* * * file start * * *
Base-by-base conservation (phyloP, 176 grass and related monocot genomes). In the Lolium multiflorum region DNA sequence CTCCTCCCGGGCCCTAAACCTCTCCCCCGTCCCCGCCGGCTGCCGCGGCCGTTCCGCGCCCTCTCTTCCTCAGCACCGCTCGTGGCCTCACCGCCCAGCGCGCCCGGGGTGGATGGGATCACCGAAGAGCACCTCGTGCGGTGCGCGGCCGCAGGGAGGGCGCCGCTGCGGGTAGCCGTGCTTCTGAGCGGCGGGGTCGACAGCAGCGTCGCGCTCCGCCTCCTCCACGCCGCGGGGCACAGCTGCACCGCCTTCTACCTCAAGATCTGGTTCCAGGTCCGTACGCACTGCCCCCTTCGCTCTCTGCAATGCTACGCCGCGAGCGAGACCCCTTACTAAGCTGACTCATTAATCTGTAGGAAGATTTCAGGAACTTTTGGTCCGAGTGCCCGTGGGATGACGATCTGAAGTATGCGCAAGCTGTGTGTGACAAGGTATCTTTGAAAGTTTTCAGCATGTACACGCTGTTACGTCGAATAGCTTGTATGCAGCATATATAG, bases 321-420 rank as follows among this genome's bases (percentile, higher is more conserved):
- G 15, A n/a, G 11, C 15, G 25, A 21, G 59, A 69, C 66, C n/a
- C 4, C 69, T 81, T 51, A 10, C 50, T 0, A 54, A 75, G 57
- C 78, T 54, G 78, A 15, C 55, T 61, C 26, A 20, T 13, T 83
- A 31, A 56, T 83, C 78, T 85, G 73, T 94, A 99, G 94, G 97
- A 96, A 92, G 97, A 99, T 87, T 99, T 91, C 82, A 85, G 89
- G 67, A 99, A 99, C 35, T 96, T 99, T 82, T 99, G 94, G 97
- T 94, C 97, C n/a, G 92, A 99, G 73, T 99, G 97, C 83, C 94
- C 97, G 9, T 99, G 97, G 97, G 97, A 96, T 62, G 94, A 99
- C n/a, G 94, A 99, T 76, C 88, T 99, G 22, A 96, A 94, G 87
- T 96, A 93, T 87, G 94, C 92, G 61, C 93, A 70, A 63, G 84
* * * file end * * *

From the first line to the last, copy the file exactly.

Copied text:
Base-by-base conservation (phyloP, 176 grass and related monocot genomes). In the Lolium multiflorum region DNA sequence CTCCTCCCGGGCCCTAAACCTCTCCCCCGTCCCCGCCGGCTGCCGCGGCCGTTCCGCGCCCTCTCTTCCTCAGCACCGCTCGTGGCCTCACCGCCCAGCGCGCCCGGGGTGGATGGGATCACCGAAGAGCACCTCGTGCGGTGCGCGGCCGCAGGGAGGGCGCCGCTGCGGGTAGCCGTGCTTCTGAGCGGCGGGGTCGACAGCAGCGTCGCGCTCCGCCTCCTCCACGCCGCGGGGCACAGCTGCACCGCCTTCTACCTCAAGATCTGGTTCCAGGTCCGTACGCACTGCCCCCTTCGCTCTCTGCAATGCTACGCCGCGAGCGAGACCCCTTACTAAGCTGACTCATTAATCTGTAGGAAGATTTCAGGAACTTTTGGTCCGAGTGCCCGTGGGATGACGATCTGAAGTATGCGCAAGCTGTGTGTGACAAGGTATCTTTGAAAGTTTTCAGCATGTACACGCTGTTACGTCGAATAGCTTGTATGCAGCATATATAG, bases 321-420 rank as follows among this genome's bases (percentile, higher is more conserved):
- G 15, A n/a, G 11, C 15, G 25, A 21, G 59, A 69, C 66, C n/a
- C 4, C 69, T 81, T 51, A 10, C 50, T 0, A 54, A 75, G 57
- C 78, T 54, G 78, A 15, C 55, T 61, C 26, A 20, T 13, T 83
- A 31, A 56, T 83, C 78, T 85, G 73, T 94, A 99, G 94, G 97
- A 96, A 92, G 97, A 99, T 87, T 99, T 91, C 82, A 85, G 89
- G 67, A 99, A 99, C 35, T 96, T 99, T 82, T 99, G 94, G 97
- T 94, C 97, C n/a, G 92, A 99, G 73, T 99, G 97, C 83, C 94
- C 97, G 9, T 99, G 97, G 97, G 97, A 96, T 62, G 94, A 99
- C n/a, G 94, A 99, T 76, C 88, T 99, G 22, A 96, A 94, G 87
- T 96, A 93, T 87, G 94, C 92, G 61, C 93, A 70, A 63, G 84